The 2017 NHL Entry Draft has officially begun in Chicago, Illinois. The time where young ice hockey players wait anxiously in the stands to hear their name called by a team representative. The Boston Bruins had the eighteenth overall selection this year, due to making the playoffs, but losing in round one.
After the annual rumours about dealing the picks, nothing turned up when it involves the Bruins. Taking the opportunity to draft the prospect that the management feels will help out the team for the future. Last season, the Bruins added a highly-skilled defenseman that has already made an impact for the organization, Charlie McAvoy.
Not all drafts will benefit the team that quickly, however, surprises do happen and players can take over when they weren’t necessarily expected to.
Without further ado, with the 18th pick in the 2017 National Hockey League Entry Draft, the Boston Bruins select defenseman Urho Vaakanainen.
During the draft entry coverage on Sportsnet, the analysts discussed Vaakanainen. His strengths include his skating, something the other candidates for Boston’s possible selection seemed to be lacking. He also plays a great two-way game considering he is a blueliner. Sportsnet compares his play style to that of Anaheim Ducks’ Hampus Lindholm. He is a stay-at-home defender that makes the right type of play in his own zone. Urho considers his play style of Oliver Ekman-Larsson.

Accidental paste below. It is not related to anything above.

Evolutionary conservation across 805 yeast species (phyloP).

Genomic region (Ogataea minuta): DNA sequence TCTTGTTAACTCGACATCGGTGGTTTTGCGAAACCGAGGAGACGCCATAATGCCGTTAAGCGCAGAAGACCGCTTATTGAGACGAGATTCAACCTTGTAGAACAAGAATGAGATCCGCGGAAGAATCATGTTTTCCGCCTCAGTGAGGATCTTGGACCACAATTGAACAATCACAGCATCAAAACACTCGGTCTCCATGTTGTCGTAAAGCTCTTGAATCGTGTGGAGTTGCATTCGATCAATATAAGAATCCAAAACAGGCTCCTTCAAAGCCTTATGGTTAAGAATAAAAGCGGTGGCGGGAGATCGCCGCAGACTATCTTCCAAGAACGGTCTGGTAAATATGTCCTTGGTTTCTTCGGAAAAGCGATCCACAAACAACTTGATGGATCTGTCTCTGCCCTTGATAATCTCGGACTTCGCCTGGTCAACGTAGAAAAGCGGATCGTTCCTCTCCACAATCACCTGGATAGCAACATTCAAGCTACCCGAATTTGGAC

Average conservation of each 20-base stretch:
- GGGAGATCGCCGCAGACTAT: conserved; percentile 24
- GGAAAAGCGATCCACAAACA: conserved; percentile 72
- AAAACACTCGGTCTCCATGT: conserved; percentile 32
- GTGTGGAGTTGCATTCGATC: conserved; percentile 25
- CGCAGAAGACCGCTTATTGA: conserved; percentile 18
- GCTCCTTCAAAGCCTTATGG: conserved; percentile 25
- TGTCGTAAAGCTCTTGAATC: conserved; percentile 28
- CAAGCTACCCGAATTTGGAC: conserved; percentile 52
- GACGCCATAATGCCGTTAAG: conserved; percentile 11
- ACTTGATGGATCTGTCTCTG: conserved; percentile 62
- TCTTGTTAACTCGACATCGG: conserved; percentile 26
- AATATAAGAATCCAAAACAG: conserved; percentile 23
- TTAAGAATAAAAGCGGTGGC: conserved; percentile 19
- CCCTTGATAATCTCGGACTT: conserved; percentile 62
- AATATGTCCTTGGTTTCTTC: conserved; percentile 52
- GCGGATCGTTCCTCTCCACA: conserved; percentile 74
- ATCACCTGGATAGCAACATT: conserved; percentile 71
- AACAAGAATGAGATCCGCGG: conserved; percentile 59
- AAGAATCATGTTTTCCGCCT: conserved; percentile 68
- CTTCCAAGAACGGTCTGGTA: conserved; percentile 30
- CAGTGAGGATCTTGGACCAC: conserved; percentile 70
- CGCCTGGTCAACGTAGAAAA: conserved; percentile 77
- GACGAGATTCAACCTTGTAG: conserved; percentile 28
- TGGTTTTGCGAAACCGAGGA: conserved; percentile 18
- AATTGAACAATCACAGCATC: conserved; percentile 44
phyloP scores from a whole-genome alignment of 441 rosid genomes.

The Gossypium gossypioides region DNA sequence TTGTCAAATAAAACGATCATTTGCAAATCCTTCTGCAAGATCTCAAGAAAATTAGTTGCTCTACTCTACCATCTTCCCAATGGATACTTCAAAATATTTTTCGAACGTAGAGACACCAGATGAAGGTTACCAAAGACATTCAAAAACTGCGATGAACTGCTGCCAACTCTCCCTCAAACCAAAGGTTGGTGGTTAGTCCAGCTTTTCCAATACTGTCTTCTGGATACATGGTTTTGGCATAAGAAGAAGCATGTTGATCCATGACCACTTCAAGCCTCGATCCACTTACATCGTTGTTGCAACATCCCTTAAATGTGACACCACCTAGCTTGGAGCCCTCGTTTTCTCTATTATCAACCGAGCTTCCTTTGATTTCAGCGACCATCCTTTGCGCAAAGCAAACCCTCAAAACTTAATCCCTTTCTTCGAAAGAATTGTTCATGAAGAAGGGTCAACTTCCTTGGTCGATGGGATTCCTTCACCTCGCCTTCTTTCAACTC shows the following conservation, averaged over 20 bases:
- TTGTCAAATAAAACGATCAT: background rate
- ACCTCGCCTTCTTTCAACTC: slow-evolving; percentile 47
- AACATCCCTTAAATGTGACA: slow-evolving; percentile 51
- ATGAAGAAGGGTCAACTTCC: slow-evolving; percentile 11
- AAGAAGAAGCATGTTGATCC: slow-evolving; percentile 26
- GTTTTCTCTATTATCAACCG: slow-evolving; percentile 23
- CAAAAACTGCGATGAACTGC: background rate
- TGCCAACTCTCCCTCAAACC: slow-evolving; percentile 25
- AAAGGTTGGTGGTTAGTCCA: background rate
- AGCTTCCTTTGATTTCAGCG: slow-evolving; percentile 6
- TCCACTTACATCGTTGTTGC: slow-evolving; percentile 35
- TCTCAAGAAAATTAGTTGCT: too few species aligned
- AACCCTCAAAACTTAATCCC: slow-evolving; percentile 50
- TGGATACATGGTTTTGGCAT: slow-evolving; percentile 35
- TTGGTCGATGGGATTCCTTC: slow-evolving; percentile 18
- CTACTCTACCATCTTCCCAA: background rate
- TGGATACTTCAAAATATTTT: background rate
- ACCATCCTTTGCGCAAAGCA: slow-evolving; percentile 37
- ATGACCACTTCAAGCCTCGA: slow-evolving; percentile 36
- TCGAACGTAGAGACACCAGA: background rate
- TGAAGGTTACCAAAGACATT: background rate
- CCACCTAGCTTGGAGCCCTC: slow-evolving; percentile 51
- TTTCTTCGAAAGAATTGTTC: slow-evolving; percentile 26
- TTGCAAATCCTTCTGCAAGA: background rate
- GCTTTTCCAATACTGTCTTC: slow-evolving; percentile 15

Vaakanainen was not on most draft lists for the first round, however, Don Sweeney has shown that he doesn’t often follow the pre-draft rankings like other general managers tend to do.
The Sportsnet crew also said that Vaakanainen is the staple type of defenseman that you want in your organization.
Below is an analysis on Vaakanainen courtesy of TheScore.com:
“At only 18, Vaakanainen has already developed into a reliable defenseman, but one of his main criticisms has been his lack of offensive output. The young Finn registered only six points last season in Finland’s top professional league, but could still be an excellent addition to an NHL club looking to improve its blue line with a defensive-minded rearguard.”
Going back to the expansion draft on Wednesday night, the Bruins decided to keep Kevan Miller, a more defensive type of blueliner, instead of Colin Miller who is more offensive. This selection further strengthens that as the offence is being taken up by Charlie McAvoy and Torey Krug. The fact that Boston recognizes the need for defence, shows that they are taking the step in the right direction.